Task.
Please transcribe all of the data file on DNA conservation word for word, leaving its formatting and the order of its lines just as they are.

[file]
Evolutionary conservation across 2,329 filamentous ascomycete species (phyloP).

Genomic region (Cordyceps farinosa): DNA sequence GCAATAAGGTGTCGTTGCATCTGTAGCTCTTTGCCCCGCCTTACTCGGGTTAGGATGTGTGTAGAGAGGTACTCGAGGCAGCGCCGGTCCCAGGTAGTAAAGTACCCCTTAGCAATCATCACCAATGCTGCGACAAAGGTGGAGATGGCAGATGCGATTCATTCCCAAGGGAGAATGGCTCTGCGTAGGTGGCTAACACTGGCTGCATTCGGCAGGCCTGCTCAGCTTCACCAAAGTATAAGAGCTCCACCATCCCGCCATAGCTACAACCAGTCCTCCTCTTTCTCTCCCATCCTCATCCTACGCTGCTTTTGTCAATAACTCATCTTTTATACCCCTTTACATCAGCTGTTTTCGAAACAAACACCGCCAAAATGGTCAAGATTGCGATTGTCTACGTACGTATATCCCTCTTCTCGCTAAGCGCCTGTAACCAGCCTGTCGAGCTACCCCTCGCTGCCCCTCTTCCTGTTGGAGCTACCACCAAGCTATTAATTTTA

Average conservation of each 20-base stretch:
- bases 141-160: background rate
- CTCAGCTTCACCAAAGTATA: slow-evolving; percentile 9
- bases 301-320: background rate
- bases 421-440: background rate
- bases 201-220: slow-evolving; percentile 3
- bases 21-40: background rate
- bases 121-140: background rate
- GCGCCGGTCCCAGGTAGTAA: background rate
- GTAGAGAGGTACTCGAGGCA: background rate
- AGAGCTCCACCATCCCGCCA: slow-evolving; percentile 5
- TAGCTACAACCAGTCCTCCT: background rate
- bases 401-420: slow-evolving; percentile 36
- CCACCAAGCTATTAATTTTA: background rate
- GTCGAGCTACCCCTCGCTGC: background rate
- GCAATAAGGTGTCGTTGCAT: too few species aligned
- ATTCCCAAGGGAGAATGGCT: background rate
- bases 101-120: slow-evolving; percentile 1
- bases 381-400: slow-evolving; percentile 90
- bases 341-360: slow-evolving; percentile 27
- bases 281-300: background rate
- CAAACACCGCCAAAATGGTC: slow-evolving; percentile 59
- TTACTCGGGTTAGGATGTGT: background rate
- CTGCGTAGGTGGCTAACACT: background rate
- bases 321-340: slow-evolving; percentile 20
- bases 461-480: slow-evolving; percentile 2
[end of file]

Evolutionary conservation across 2,329 filamentous ascomycete species (phyloP).

Genomic region (Cordyceps farinosa): DNA sequence GCAATAAGGTGTCGTTGCATCTGTAGCTCTTTGCCCCGCCTTACTCGGGTTAGGATGTGTGTAGAGAGGTACTCGAGGCAGCGCCGGTCCCAGGTAGTAAAGTACCCCTTAGCAATCATCACCAATGCTGCGACAAAGGTGGAGATGGCAGATGCGATTCATTCCCAAGGGAGAATGGCTCTGCGTAGGTGGCTAACACTGGCTGCATTCGGCAGGCCTGCTCAGCTTCACCAAAGTATAAGAGCTCCACCATCCCGCCATAGCTACAACCAGTCCTCCTCTTTCTCTCCCATCCTCATCCTACGCTGCTTTTGTCAATAACTCATCTTTTATACCCCTTTACATCAGCTGTTTTCGAAACAAACACCGCCAAAATGGTCAAGATTGCGATTGTCTACGTACGTATATCCCTCTTCTCGCTAAGCGCCTGTAACCAGCCTGTCGAGCTACCCCTCGCTGCCCCTCTTCCTGTTGGAGCTACCACCAAGCTATTAATTTTA

Average conservation of each 20-base stretch:
- bases 141-160: background rate
- CTCAGCTTCACCAAAGTATA: slow-evolving; percentile 9
- bases 301-320: background rate
- bases 421-440: background rate
- bases 201-220: slow-evolving; percentile 3
- bases 21-40: background rate
- bases 121-140: background rate
- GCGCCGGTCCCAGGTAGTAA: background rate
- GTAGAGAGGTACTCGAGGCA: background rate
- AGAGCTCCACCATCCCGCCA: slow-evolving; percentile 5
- TAGCTACAACCAGTCCTCCT: background rate
- bases 401-420: slow-evolving; percentile 36
- CCACCAAGCTATTAATTTTA: background rate
- GTCGAGCTACCCCTCGCTGC: background rate
- GCAATAAGGTGTCGTTGCAT: too few species aligned
- ATTCCCAAGGGAGAATGGCT: background rate
- bases 101-120: slow-evolving; percentile 1
- bases 381-400: slow-evolving; percentile 90
- bases 341-360: slow-evolving; percentile 27
- bases 281-300: background rate
- CAAACACCGCCAAAATGGTC: slow-evolving; percentile 59
- TTACTCGGGTTAGGATGTGT: background rate
- CTGCGTAGGTGGCTAACACT: background rate
- bases 321-340: slow-evolving; percentile 20
- bases 461-480: slow-evolving; percentile 2